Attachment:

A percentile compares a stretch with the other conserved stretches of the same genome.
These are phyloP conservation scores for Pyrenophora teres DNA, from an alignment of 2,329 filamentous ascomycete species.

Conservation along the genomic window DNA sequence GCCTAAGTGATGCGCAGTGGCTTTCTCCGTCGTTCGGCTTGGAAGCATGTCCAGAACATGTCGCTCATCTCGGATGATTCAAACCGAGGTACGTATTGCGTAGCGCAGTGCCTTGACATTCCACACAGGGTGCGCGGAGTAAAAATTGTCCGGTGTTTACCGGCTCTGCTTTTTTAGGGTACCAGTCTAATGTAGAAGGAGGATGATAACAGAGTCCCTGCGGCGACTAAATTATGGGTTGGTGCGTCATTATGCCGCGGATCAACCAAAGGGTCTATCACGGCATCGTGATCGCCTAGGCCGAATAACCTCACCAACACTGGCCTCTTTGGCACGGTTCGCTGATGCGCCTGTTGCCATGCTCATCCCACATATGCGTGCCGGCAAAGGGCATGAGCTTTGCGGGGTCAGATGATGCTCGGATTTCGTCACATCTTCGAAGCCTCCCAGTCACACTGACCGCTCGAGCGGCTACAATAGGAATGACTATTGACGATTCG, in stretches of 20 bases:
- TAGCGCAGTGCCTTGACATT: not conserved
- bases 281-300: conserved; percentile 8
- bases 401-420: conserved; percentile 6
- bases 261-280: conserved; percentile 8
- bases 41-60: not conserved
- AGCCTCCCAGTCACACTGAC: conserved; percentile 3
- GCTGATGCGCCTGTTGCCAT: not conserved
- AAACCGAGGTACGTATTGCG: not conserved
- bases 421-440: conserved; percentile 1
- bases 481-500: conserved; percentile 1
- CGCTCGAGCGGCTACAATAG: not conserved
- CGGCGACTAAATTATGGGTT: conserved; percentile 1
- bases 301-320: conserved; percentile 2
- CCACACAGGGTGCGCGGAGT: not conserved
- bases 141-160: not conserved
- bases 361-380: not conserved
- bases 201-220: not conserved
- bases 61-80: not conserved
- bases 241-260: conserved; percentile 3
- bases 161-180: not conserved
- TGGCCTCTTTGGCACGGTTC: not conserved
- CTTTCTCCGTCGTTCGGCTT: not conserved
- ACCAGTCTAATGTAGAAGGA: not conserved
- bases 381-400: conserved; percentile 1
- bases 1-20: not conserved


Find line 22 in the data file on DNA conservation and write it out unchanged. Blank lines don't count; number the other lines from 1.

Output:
- bases 241-260: conserved; percentile 3